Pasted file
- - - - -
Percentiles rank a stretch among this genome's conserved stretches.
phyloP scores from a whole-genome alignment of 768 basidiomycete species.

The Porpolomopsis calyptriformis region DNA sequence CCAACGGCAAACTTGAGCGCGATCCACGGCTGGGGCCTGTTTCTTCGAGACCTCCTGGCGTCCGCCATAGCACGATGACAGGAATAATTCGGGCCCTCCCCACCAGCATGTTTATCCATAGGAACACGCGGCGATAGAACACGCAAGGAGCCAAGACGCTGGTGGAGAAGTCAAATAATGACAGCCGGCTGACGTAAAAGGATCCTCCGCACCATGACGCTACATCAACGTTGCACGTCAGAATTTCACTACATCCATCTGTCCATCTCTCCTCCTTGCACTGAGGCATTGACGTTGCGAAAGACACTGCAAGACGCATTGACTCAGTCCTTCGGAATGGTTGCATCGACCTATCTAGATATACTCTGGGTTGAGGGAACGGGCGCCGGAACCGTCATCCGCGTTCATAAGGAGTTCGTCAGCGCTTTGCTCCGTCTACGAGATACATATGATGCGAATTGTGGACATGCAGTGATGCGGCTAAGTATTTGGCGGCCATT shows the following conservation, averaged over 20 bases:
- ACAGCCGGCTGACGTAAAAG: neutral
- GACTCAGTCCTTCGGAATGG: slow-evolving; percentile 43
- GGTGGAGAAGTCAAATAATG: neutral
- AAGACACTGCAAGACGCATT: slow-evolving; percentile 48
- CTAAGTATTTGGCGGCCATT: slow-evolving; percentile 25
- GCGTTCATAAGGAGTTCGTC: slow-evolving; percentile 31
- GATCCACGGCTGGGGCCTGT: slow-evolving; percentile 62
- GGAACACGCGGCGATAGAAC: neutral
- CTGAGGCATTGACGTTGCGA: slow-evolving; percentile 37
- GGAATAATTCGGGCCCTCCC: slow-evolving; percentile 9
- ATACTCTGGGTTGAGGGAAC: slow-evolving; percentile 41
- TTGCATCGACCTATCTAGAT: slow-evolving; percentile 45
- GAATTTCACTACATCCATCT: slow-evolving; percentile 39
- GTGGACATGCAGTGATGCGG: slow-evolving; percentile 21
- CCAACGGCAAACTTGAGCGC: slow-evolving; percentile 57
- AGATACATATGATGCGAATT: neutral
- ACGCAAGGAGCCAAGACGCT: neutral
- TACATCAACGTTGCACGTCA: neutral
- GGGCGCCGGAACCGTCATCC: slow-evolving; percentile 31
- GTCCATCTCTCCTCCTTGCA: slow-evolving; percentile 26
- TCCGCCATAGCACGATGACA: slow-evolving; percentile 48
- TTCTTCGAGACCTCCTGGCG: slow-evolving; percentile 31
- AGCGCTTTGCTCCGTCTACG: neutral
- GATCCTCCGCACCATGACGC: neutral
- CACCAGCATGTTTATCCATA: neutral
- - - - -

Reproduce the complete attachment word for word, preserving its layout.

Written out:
Percentiles rank a stretch among this genome's conserved stretches.
phyloP scores from a whole-genome alignment of 768 basidiomycete species.

The Porpolomopsis calyptriformis region DNA sequence CCAACGGCAAACTTGAGCGCGATCCACGGCTGGGGCCTGTTTCTTCGAGACCTCCTGGCGTCCGCCATAGCACGATGACAGGAATAATTCGGGCCCTCCCCACCAGCATGTTTATCCATAGGAACACGCGGCGATAGAACACGCAAGGAGCCAAGACGCTGGTGGAGAAGTCAAATAATGACAGCCGGCTGACGTAAAAGGATCCTCCGCACCATGACGCTACATCAACGTTGCACGTCAGAATTTCACTACATCCATCTGTCCATCTCTCCTCCTTGCACTGAGGCATTGACGTTGCGAAAGACACTGCAAGACGCATTGACTCAGTCCTTCGGAATGGTTGCATCGACCTATCTAGATATACTCTGGGTTGAGGGAACGGGCGCCGGAACCGTCATCCGCGTTCATAAGGAGTTCGTCAGCGCTTTGCTCCGTCTACGAGATACATATGATGCGAATTGTGGACATGCAGTGATGCGGCTAAGTATTTGGCGGCCATT shows the following conservation, averaged over 20 bases:
- ACAGCCGGCTGACGTAAAAG: neutral
- GACTCAGTCCTTCGGAATGG: slow-evolving; percentile 43
- GGTGGAGAAGTCAAATAATG: neutral
- AAGACACTGCAAGACGCATT: slow-evolving; percentile 48
- CTAAGTATTTGGCGGCCATT: slow-evolving; percentile 25
- GCGTTCATAAGGAGTTCGTC: slow-evolving; percentile 31
- GATCCACGGCTGGGGCCTGT: slow-evolving; percentile 62
- GGAACACGCGGCGATAGAAC: neutral
- CTGAGGCATTGACGTTGCGA: slow-evolving; percentile 37
- GGAATAATTCGGGCCCTCCC: slow-evolving; percentile 9
- ATACTCTGGGTTGAGGGAAC: slow-evolving; percentile 41
- TTGCATCGACCTATCTAGAT: slow-evolving; percentile 45
- GAATTTCACTACATCCATCT: slow-evolving; percentile 39
- GTGGACATGCAGTGATGCGG: slow-evolving; percentile 21
- CCAACGGCAAACTTGAGCGC: slow-evolving; percentile 57
- AGATACATATGATGCGAATT: neutral
- ACGCAAGGAGCCAAGACGCT: neutral
- TACATCAACGTTGCACGTCA: neutral
- GGGCGCCGGAACCGTCATCC: slow-evolving; percentile 31
- GTCCATCTCTCCTCCTTGCA: slow-evolving; percentile 26
- TCCGCCATAGCACGATGACA: slow-evolving; percentile 48
- TTCTTCGAGACCTCCTGGCG: slow-evolving; percentile 31
- AGCGCTTTGCTCCGTCTACG: neutral
- GATCCTCCGCACCATGACGC: neutral
- CACCAGCATGTTTATCCATA: neutral